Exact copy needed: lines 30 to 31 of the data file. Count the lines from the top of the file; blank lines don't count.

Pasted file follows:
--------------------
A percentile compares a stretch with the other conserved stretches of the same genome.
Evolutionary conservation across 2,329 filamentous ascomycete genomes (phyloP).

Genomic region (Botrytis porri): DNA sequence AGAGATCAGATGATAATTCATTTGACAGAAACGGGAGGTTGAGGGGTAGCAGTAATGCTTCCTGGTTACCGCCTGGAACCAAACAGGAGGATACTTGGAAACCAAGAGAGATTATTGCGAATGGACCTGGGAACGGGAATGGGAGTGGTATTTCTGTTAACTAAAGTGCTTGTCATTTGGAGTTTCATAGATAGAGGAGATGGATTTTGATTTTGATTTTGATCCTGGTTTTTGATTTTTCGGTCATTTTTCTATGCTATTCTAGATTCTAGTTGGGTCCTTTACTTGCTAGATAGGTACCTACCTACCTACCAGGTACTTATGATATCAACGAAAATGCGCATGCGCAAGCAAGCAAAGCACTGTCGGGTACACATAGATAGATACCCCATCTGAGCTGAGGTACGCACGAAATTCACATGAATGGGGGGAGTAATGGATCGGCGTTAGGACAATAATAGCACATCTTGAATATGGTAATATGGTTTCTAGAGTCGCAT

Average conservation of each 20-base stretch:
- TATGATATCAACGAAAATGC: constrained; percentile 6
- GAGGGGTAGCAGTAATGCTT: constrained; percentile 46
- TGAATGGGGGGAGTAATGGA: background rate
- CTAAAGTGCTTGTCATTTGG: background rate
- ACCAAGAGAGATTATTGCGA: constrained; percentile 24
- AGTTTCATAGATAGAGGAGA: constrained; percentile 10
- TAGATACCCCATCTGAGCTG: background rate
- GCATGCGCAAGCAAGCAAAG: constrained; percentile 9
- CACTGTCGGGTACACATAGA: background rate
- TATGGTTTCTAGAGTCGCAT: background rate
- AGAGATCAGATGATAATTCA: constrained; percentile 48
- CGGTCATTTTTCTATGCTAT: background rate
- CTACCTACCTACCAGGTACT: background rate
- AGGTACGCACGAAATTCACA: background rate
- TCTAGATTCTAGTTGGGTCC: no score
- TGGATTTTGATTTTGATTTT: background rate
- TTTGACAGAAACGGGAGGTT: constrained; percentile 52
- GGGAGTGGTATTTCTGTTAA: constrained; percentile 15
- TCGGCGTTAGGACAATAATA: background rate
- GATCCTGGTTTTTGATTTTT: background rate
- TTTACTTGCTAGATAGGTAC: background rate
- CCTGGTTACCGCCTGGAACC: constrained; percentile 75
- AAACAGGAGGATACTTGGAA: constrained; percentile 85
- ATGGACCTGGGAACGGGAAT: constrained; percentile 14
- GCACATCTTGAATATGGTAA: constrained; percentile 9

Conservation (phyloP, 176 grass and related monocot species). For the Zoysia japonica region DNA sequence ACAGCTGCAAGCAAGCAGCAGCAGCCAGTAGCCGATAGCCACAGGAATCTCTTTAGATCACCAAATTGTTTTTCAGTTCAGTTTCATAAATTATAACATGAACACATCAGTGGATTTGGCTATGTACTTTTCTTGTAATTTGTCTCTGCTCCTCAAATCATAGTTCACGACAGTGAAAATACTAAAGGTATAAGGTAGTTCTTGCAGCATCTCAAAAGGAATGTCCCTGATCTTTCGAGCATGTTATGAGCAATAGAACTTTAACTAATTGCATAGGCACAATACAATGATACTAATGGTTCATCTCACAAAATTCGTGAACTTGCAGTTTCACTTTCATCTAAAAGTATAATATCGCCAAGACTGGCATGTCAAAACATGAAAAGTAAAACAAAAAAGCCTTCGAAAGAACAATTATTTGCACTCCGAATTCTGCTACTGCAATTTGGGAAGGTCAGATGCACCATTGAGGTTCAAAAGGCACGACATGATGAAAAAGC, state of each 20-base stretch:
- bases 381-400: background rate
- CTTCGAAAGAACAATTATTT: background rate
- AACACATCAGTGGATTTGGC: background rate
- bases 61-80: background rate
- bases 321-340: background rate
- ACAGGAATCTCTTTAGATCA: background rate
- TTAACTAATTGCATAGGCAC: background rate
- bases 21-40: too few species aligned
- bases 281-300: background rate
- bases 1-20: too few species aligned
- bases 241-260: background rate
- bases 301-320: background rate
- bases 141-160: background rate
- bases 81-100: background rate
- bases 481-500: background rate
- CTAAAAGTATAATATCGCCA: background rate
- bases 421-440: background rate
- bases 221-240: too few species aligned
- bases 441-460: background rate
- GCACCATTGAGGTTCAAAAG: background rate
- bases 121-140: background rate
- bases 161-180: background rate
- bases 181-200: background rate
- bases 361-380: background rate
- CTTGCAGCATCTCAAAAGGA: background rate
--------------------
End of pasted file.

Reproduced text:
Conservation (phyloP, 176 grass and related monocot species). For the Zoysia japonica region DNA sequence ACAGCTGCAAGCAAGCAGCAGCAGCCAGTAGCCGATAGCCACAGGAATCTCTTTAGATCACCAAATTGTTTTTCAGTTCAGTTTCATAAATTATAACATGAACACATCAGTGGATTTGGCTATGTACTTTTCTTGTAATTTGTCTCTGCTCCTCAAATCATAGTTCACGACAGTGAAAATACTAAAGGTATAAGGTAGTTCTTGCAGCATCTCAAAAGGAATGTCCCTGATCTTTCGAGCATGTTATGAGCAATAGAACTTTAACTAATTGCATAGGCACAATACAATGATACTAATGGTTCATCTCACAAAATTCGTGAACTTGCAGTTTCACTTTCATCTAAAAGTATAATATCGCCAAGACTGGCATGTCAAAACATGAAAAGTAAAACAAAAAAGCCTTCGAAAGAACAATTATTTGCACTCCGAATTCTGCTACTGCAATTTGGGAAGGTCAGATGCACCATTGAGGTTCAAAAGGCACGACATGATGAAAAAGC, state of each 20-base stretch:
- bases 381-400: background rate